Horace, Ode XI. Lib. I

Horace, Ode XI. Lib. I
Ne'er fash your thumb what gods decree
To be the weird o' you or me,
Nor deal in cantrip's kittle cunning
To spier how fast your days are running,
But patient lippen for the best,
Nor be in dowie thought opprest,
Whether we see mair winters come,
Than this that spits wi canker'd foam.

  Now moisten weel your geyzen'd waas
Wi' couthy friends and hearty blaws;
Ne'er lat your hope owrgang your days,
For eild and thraldom never stays;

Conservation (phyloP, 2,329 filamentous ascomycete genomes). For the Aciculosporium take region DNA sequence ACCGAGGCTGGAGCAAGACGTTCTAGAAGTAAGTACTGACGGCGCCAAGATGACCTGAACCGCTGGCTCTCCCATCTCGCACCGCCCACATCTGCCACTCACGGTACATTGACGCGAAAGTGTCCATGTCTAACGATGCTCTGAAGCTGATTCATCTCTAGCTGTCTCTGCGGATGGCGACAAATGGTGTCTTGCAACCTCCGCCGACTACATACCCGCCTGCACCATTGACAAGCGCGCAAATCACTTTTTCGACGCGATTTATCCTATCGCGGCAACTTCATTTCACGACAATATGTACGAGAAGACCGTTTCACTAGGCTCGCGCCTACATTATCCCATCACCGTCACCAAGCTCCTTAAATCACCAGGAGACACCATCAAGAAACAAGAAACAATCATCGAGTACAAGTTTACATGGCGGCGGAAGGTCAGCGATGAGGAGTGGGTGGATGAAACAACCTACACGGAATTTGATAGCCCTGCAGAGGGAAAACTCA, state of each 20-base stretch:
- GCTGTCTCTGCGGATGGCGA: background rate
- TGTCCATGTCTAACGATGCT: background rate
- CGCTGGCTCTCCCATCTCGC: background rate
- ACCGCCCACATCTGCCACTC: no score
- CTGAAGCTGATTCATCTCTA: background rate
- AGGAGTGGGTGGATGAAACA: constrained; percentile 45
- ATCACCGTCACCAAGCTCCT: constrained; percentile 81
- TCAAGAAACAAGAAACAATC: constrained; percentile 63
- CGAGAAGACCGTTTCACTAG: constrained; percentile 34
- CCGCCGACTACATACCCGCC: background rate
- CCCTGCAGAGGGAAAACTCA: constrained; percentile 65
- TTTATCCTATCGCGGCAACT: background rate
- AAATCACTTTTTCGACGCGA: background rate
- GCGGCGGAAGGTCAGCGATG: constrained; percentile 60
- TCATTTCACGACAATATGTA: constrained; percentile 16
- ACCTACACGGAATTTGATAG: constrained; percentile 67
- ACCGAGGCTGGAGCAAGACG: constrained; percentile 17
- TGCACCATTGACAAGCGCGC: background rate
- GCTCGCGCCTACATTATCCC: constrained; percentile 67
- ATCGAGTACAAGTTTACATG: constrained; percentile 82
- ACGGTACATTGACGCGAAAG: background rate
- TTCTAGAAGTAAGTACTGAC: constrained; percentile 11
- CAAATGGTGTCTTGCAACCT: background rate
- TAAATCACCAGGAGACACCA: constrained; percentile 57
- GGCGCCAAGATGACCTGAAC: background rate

The day looks gash, toot aff your horn,
Nor care yae strae about the morn.
Robert Fergusson

from Robert Fergusson: selected poems, edited by James Robertson, (Polygon, 2000).

Robert Fergusson

Edinburgh-born poet Robert Fergusson achieved so much poetical success in his short life of twenty-four years that Robert Burns called him 'my elder brother in the muse’. 

Read more about this poet